National Guide to probiotics for use during antibiotic treatment

TNO and ARTIS-Micropia launch National Guide to clinically proven probiotics for use during antibiotic treatment. – Nov. 15, 2016

Today, Micropia gave the go-ahead for the development of a National Guide to clinically proven probiotics for use during antibiotic treatment. The announcement was made during the ‘Ken uzelf’ (Know Yourself) symposium, in the presence of Amsterdam's Alderperson responsible for Health and Welfare, Eric van der Burg, and representatives from the academic community, professional practice and the industry. Alderperson Van der Burg asked those present to help him improve people’s health and to continue with scientific research into the correlation between food and health. Medical practitioners, patients and consumers can use the guide launched by the Netherlands Organisation for Applied Scientific Research, TNO, and Micropia as a tool for the use of probiotics during antibiotic treatment.


From left to right: Eveline Hensel (Micropia director), Cyrille Krul (TNO), Haig Balian (ARTIS director) and Remco Kort (Micropia-professor VU University) toast with a probiotic drink to the start of the National Guide.

Positive impact on health

Probiotics are microbes that, if administered in sufficient quantity, have a positive impact on health. Microbes are organisms that are too small to be seen with the naked eye, such as bacteria and fungi. Every human being has some hundred thousand billion microbes in their body. Microbes are essential to our health. They train your immune system and fight pathogens in your intestines. The consumption of probiotics when taking antibiotics has been proven to reduce the duration and intensity of diarrhoea and, in many cases, it even has a preventive effect.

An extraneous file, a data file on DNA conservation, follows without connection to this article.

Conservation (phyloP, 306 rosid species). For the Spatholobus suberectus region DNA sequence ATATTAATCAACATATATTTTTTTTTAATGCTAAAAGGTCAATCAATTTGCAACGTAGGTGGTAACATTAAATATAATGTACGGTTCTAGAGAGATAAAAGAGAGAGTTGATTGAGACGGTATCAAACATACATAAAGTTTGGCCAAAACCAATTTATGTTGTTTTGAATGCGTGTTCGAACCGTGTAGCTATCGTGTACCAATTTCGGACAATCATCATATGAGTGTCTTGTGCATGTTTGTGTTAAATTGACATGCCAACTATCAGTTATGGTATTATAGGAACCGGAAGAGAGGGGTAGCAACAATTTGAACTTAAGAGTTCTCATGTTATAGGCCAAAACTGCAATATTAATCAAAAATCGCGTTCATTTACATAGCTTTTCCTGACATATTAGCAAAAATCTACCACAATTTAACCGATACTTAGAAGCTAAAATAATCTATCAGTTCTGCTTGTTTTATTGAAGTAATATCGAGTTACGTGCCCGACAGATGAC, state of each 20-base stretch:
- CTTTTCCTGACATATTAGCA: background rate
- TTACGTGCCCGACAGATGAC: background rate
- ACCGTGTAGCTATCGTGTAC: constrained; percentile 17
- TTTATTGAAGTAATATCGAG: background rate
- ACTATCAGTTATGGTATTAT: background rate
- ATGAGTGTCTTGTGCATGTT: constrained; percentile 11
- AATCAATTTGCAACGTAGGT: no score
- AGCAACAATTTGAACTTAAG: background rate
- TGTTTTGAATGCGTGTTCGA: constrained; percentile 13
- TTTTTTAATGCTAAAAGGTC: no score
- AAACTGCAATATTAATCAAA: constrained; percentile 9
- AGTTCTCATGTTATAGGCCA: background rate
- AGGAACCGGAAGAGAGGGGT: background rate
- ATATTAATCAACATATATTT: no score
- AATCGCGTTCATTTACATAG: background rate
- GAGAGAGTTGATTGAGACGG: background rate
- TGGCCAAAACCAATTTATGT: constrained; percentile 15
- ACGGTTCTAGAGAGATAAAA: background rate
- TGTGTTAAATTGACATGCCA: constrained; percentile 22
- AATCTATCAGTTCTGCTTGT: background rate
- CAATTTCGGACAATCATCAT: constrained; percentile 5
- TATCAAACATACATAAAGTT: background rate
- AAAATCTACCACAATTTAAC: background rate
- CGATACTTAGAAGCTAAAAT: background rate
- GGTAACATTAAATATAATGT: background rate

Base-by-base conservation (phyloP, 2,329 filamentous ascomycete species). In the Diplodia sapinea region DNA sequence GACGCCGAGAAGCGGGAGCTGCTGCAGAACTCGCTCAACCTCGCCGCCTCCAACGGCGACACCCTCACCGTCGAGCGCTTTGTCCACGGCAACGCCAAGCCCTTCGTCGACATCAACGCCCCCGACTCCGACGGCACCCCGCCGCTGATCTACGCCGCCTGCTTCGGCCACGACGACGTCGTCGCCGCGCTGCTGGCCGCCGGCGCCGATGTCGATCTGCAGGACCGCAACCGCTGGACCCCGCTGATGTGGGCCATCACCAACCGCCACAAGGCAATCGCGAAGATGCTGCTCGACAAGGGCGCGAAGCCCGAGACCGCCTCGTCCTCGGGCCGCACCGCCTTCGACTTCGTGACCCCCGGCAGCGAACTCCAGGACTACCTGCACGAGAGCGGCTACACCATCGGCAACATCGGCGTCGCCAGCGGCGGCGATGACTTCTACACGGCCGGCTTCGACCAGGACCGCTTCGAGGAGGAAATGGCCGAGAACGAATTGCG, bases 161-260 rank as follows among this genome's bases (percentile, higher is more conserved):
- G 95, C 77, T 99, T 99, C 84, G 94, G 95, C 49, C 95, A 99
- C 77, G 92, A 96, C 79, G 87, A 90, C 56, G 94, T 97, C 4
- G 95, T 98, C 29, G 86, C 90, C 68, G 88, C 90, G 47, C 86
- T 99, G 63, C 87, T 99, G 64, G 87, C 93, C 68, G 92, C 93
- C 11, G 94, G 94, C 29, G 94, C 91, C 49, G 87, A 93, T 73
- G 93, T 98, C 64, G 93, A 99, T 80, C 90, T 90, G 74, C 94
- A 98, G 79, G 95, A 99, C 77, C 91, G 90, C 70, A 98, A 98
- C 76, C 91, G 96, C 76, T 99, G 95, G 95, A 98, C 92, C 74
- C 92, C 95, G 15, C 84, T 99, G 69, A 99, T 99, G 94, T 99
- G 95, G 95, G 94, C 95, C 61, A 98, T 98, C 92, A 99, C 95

Fear of the unknown

We know that the use of probiotics is important for the prevention and treatment of diseases. For example, probiotics are given to babies that are born prematurely to prevent NEC, life-threatening damage to the intestine that mainly occurs in premature babies. And this is just one of many examples.
However, there is a great deal of controversy around probiotics. So far, the Netherlands Food and Consumer Product Safety Authority (NVWA) has rejected almost all the health claims around probiotics at European level. All manner of studies, results and products are available, but there is a great deal of confusion over which microorganisms can be used when. Moreover, experts do not always agree on when a positive effect has been clinically proven. The uncertainty over what can and cannot be done and what has and has not been proven makes healthcare providers reluctant to use probiotics and keeps consumers in the dark and scared to use them.

National Guide

TNO and Micropia have today given the go-ahead for the development of a National Guide. The guide will contain an overview of clinically proven probiotics for use when taking antibiotics. The guide will serve as a tool for patients, consumers and professionals such as GPs, dentists and pharmacists. Efforts will therefore also be made to collaborate with these stakeholders. The initiative aims to prevent symptoms associated with antibiotics and recurring infections. The intestinal flora, or microbes, that allow the intestine to function are crucial to the body’s resistance. Probiotics protect the intestinal flora from the disruptive impact of a course of antibiotics and promote recovery. Because the body’s resistance does not deteriorate as much, the risk of recurring infections is reduced. Fewer infections means fewer courses of antibiotics. Probiotics are therefore a weapon in the crucial fight against the problems of antibiotic resistance . The Netherlands is not the only country that is grappling with issues around the use of probiotics. Questions around the advisability or otherwise of administering probiotics are being asked all over Europe. The plan is to make the guide available to all of Europe. The National Guide will be available at the end of 2017.